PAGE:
The tech giant succumbed to pressure and made its EU terms “fairer”.

This week Microsoft announced changes to its licensing deals and contracts to make it easier for cloud service providers to compete with the company, according to a report in Silicon Angle. The new terms are set to go into effect on October 1.

The announcement comes in response to a three-year-old complaint over Microsoft’s unfair licensing terms in the European Union, the article says.

Writing on its EU Policy Blog, Microsoft said it recognizes the importance of a “competitive environment in the European cloud provider market, in which smaller competitors can thrive”. As such, the company says, it’s taking steps to “remain mindful” of its responsibilities as a major tech provider.

A change three years in the making

The move dates back to 2019. A number of EU-based Microsoft customers filed complaints stating that the company’s licensing terms prohibitively made it more expensive to run Office and Windows workloads on cloud computing platforms like Amazon Web Services and Google Cloud. That led to inquiries by local antitrust regulators.

Microsoft eventually admitted that the complaints were valid. Nonetheless, the giant from Redmond dragged its feet. Almost three years later, in May 2022, it finally announced it would take steps to ensure EU customers could run its software on non-Microsoft cloud platforms at similar rates. The exact details of the plan were announced on Monday, August 29.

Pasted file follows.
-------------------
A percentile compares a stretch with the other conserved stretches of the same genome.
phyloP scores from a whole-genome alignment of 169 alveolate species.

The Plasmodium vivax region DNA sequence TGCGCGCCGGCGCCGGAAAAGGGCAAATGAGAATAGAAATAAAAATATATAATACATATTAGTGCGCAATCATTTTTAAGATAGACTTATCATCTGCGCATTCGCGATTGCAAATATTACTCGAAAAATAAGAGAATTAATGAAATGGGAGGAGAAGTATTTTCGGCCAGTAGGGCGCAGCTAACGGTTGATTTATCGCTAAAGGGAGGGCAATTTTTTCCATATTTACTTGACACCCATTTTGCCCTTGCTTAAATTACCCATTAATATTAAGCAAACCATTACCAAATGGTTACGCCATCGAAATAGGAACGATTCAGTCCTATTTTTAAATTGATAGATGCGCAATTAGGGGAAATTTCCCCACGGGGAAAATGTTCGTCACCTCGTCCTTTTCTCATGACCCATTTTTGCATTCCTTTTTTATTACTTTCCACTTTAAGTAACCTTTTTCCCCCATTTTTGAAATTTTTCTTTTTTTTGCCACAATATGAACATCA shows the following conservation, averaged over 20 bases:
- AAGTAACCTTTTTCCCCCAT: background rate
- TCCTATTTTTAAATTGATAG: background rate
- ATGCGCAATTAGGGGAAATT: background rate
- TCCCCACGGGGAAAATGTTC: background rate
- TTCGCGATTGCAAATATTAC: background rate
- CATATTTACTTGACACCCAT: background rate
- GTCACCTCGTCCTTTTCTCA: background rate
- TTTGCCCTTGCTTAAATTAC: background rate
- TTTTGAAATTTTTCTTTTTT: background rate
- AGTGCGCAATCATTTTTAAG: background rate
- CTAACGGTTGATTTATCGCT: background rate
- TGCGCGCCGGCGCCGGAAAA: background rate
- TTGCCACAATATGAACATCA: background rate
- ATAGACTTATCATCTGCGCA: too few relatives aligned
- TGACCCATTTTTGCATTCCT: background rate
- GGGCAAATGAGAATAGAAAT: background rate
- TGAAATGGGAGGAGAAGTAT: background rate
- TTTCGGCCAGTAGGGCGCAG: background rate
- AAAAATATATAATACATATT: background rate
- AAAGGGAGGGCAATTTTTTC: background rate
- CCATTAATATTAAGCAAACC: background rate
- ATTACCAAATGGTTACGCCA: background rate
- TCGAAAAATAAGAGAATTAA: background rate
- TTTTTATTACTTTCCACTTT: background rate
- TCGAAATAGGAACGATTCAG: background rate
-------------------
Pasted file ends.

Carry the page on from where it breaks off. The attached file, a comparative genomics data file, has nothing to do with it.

The company said that it will overhaul its outsourcing and hosting terms within the next two months. As a result of those changes, companies will find it easier and more cost-effective to use Microsoft’s software on rival cloud platforms.

According to Microsoft, the change is meant to “make it easier for customers to move their licenses between different clouds”. This in turn will give them more flexible deployment options for the Microsoft software on which they rely.

Tip: AWS SVP accuses Microsoft of unfair licensing practices